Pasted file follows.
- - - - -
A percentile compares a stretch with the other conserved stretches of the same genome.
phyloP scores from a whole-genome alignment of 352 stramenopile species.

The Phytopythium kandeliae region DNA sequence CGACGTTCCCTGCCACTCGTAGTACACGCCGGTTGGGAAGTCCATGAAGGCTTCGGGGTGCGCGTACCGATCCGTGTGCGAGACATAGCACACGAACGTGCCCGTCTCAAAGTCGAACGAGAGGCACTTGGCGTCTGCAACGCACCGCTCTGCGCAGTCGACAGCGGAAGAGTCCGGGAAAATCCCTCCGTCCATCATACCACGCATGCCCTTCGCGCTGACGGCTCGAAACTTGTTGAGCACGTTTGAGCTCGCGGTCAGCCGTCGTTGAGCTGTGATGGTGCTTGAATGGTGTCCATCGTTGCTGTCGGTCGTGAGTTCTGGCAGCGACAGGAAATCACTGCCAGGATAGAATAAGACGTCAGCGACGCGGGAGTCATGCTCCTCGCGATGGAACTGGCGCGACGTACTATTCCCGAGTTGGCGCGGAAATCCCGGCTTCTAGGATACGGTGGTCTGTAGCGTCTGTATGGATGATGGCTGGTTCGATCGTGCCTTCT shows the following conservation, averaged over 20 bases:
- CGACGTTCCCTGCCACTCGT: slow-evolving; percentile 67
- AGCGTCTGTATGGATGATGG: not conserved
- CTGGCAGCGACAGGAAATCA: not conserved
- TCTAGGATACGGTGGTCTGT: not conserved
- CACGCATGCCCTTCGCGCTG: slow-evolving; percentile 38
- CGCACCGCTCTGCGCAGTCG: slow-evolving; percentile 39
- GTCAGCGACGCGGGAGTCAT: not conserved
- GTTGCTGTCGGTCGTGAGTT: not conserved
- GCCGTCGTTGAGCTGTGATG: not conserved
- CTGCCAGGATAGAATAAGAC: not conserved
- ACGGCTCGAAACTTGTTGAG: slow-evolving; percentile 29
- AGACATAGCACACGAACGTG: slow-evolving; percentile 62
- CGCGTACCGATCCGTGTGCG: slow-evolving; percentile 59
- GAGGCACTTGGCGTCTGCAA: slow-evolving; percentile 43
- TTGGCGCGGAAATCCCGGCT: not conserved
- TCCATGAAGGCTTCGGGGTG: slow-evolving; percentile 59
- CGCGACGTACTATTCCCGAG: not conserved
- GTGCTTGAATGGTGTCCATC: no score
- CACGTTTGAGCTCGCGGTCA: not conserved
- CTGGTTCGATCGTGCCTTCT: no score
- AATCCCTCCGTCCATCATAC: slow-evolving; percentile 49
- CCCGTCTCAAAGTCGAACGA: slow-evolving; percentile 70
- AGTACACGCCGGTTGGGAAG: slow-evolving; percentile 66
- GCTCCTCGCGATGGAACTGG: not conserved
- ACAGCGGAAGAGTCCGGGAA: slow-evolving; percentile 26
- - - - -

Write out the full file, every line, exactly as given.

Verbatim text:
A percentile compares a stretch with the other conserved stretches of the same genome.
phyloP scores from a whole-genome alignment of 352 stramenopile species.

The Phytopythium kandeliae region DNA sequence CGACGTTCCCTGCCACTCGTAGTACACGCCGGTTGGGAAGTCCATGAAGGCTTCGGGGTGCGCGTACCGATCCGTGTGCGAGACATAGCACACGAACGTGCCCGTCTCAAAGTCGAACGAGAGGCACTTGGCGTCTGCAACGCACCGCTCTGCGCAGTCGACAGCGGAAGAGTCCGGGAAAATCCCTCCGTCCATCATACCACGCATGCCCTTCGCGCTGACGGCTCGAAACTTGTTGAGCACGTTTGAGCTCGCGGTCAGCCGTCGTTGAGCTGTGATGGTGCTTGAATGGTGTCCATCGTTGCTGTCGGTCGTGAGTTCTGGCAGCGACAGGAAATCACTGCCAGGATAGAATAAGACGTCAGCGACGCGGGAGTCATGCTCCTCGCGATGGAACTGGCGCGACGTACTATTCCCGAGTTGGCGCGGAAATCCCGGCTTCTAGGATACGGTGGTCTGTAGCGTCTGTATGGATGATGGCTGGTTCGATCGTGCCTTCT shows the following conservation, averaged over 20 bases:
- CGACGTTCCCTGCCACTCGT: slow-evolving; percentile 67
- AGCGTCTGTATGGATGATGG: not conserved
- CTGGCAGCGACAGGAAATCA: not conserved
- TCTAGGATACGGTGGTCTGT: not conserved
- CACGCATGCCCTTCGCGCTG: slow-evolving; percentile 38
- CGCACCGCTCTGCGCAGTCG: slow-evolving; percentile 39
- GTCAGCGACGCGGGAGTCAT: not conserved
- GTTGCTGTCGGTCGTGAGTT: not conserved
- GCCGTCGTTGAGCTGTGATG: not conserved
- CTGCCAGGATAGAATAAGAC: not conserved
- ACGGCTCGAAACTTGTTGAG: slow-evolving; percentile 29
- AGACATAGCACACGAACGTG: slow-evolving; percentile 62
- CGCGTACCGATCCGTGTGCG: slow-evolving; percentile 59
- GAGGCACTTGGCGTCTGCAA: slow-evolving; percentile 43
- TTGGCGCGGAAATCCCGGCT: not conserved
- TCCATGAAGGCTTCGGGGTG: slow-evolving; percentile 59
- CGCGACGTACTATTCCCGAG: not conserved
- GTGCTTGAATGGTGTCCATC: no score
- CACGTTTGAGCTCGCGGTCA: not conserved
- CTGGTTCGATCGTGCCTTCT: no score
- AATCCCTCCGTCCATCATAC: slow-evolving; percentile 49
- CCCGTCTCAAAGTCGAACGA: slow-evolving; percentile 70
- AGTACACGCCGGTTGGGAAG: slow-evolving; percentile 66
- GCTCCTCGCGATGGAACTGG: not conserved
- ACAGCGGAAGAGTCCGGGAA: slow-evolving; percentile 26